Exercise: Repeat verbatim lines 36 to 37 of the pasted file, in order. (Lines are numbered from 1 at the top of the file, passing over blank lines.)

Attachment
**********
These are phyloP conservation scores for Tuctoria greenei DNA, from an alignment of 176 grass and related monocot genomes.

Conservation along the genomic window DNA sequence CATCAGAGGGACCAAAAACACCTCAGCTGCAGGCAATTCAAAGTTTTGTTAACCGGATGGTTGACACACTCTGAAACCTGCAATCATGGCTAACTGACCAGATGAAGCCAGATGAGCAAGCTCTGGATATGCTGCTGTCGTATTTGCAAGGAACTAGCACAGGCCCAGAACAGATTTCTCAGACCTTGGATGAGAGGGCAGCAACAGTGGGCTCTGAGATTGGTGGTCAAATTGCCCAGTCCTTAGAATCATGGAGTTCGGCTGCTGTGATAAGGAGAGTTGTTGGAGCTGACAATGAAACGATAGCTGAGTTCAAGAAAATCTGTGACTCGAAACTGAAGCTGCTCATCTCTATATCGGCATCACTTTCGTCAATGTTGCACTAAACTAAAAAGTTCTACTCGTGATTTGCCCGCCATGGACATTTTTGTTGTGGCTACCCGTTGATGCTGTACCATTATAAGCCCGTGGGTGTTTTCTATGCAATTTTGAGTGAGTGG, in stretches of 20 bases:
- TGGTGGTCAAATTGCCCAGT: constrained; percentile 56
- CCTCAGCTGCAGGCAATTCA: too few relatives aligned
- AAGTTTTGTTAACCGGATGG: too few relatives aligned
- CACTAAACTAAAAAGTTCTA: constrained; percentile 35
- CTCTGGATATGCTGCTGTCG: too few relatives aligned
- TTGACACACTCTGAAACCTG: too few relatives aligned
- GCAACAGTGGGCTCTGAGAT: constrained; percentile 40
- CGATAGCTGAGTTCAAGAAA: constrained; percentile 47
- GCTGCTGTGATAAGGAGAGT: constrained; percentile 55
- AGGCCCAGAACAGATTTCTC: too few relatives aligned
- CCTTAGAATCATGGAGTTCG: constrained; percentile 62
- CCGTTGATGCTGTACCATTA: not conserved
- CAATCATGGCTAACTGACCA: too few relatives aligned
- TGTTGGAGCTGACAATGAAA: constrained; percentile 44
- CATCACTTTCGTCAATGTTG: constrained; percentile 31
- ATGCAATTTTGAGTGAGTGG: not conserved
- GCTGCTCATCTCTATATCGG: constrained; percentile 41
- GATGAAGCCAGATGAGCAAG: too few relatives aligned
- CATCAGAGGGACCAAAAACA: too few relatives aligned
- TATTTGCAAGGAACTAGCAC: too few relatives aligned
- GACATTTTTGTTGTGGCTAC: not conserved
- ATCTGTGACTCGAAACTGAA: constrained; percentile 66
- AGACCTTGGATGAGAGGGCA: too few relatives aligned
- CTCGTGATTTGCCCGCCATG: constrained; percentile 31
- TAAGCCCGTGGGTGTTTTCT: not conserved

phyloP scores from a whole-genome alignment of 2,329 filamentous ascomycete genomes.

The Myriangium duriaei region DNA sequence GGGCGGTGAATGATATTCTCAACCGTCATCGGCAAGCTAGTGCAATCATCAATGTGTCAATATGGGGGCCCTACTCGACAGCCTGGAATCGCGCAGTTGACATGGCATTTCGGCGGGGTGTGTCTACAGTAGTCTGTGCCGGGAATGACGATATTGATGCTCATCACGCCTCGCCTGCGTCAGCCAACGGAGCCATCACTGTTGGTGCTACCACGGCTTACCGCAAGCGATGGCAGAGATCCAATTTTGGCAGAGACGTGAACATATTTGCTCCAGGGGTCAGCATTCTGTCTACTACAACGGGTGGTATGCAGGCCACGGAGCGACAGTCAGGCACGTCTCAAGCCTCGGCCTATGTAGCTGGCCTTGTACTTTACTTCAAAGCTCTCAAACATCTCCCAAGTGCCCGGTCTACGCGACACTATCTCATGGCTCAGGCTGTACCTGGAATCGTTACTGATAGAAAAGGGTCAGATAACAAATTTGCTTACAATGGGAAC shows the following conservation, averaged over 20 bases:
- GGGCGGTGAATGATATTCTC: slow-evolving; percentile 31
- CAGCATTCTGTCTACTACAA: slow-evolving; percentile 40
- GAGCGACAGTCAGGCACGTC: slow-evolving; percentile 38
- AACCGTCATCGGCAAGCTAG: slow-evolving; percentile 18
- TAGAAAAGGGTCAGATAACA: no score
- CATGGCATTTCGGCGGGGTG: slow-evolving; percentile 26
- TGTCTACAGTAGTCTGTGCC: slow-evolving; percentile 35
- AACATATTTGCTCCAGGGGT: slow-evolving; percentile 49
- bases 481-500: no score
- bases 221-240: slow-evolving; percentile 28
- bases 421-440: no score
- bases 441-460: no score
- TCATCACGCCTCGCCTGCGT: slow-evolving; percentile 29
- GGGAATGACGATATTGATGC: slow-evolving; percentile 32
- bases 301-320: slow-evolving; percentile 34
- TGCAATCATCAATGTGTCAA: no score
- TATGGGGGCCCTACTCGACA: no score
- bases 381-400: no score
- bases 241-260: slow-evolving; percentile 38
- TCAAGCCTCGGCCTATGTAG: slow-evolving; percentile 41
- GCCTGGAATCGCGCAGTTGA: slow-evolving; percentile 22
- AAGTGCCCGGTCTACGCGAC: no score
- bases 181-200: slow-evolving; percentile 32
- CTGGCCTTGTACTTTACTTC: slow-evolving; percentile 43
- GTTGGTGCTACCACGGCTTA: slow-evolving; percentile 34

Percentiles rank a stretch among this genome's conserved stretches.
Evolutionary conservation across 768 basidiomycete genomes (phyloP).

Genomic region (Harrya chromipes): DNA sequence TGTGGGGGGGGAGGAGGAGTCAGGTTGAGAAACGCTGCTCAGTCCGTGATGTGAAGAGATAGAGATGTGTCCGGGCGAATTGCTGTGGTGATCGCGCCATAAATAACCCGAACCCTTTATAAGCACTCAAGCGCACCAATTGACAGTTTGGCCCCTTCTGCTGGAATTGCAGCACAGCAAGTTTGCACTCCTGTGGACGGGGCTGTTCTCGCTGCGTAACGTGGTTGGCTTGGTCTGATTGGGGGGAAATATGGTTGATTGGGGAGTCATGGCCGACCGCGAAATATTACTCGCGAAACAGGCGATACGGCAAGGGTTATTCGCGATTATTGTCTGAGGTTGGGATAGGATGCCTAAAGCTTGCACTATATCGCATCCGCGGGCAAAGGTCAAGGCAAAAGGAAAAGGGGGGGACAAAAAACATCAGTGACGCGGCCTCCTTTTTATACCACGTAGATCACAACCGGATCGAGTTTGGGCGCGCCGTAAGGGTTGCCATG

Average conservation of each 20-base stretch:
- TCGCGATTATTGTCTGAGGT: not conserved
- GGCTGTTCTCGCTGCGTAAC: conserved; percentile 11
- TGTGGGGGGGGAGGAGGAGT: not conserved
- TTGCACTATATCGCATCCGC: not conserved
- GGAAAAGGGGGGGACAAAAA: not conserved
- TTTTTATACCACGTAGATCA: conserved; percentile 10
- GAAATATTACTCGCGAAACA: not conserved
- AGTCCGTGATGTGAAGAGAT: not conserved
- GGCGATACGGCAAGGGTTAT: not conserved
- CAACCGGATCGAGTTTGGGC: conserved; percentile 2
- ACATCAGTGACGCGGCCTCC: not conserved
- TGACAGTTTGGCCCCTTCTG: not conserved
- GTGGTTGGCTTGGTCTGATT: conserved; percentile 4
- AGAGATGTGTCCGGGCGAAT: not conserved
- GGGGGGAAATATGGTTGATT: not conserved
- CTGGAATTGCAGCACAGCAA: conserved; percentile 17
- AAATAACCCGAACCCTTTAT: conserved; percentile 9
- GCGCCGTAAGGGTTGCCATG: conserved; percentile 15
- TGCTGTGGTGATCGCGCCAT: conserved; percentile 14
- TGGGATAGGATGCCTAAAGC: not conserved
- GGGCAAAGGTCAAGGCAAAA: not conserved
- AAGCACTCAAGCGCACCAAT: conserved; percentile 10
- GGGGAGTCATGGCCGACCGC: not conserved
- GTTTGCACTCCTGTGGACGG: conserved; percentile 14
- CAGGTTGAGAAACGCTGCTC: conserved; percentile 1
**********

- TGTCTACAGTAGTCTGTGCC: slow-evolving; percentile 35
- AACATATTTGCTCCAGGGGT: slow-evolving; percentile 49